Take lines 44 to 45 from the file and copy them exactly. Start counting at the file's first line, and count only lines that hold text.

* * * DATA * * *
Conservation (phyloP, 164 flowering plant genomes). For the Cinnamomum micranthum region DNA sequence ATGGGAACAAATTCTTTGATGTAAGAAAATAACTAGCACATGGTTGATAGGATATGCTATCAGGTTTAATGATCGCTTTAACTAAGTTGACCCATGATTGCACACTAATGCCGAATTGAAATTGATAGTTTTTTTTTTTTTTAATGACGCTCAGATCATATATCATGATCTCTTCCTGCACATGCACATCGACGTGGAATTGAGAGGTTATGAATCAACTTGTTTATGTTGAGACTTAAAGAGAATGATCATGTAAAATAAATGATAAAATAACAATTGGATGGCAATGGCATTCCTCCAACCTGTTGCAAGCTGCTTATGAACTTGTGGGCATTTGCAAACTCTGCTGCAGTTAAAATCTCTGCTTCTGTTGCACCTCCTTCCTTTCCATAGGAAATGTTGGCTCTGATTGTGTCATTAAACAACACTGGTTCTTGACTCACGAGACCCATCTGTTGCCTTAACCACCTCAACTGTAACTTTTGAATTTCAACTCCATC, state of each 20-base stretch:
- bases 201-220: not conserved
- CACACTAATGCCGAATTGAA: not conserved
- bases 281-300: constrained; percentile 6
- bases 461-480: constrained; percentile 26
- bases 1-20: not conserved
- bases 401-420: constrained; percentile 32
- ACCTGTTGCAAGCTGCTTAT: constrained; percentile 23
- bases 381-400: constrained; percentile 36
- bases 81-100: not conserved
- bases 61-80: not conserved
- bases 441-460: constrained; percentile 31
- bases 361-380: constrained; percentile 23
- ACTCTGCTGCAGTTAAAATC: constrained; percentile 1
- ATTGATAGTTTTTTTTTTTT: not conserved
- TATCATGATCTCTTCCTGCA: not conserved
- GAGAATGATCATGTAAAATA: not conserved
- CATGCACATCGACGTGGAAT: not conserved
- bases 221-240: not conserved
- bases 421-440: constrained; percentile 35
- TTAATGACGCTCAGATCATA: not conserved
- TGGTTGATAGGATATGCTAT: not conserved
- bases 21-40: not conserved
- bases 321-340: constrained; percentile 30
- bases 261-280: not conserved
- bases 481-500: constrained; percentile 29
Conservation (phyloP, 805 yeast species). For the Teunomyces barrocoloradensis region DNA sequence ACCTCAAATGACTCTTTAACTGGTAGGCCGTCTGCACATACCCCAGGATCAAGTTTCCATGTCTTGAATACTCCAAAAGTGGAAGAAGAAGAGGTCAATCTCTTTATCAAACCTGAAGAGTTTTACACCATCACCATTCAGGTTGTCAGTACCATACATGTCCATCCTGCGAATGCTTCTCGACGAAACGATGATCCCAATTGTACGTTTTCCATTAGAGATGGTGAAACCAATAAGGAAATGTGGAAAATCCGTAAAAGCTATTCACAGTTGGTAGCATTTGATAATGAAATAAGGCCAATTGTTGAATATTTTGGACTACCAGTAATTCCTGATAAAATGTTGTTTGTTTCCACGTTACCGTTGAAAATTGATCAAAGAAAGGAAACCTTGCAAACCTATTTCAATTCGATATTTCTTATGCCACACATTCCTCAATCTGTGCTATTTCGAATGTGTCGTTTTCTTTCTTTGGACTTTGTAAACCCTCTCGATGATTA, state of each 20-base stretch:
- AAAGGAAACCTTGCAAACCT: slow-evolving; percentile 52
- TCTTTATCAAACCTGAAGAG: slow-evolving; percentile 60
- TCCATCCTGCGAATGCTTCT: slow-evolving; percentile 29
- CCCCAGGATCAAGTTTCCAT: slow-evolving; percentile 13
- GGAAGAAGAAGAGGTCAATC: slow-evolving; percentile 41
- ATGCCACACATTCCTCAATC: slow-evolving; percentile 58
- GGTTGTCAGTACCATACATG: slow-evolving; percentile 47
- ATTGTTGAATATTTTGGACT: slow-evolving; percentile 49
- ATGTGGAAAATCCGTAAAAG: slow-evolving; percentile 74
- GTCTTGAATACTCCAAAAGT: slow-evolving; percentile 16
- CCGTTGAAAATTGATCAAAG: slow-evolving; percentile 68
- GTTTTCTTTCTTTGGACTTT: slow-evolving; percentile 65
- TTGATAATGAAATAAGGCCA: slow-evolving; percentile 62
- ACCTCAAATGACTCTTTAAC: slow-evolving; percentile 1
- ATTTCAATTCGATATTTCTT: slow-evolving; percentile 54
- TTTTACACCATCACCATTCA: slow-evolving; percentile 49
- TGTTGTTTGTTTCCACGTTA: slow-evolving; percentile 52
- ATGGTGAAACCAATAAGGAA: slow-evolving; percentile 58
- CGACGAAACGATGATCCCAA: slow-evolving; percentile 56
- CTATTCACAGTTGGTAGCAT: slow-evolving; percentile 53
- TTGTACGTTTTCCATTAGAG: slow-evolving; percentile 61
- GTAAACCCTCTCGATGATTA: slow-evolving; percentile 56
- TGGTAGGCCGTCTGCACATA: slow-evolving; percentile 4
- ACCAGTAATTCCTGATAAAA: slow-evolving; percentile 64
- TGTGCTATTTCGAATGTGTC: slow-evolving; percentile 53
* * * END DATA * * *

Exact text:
- TGTTGTTTGTTTCCACGTTA: slow-evolving; percentile 52
- ATGGTGAAACCAATAAGGAA: slow-evolving; percentile 58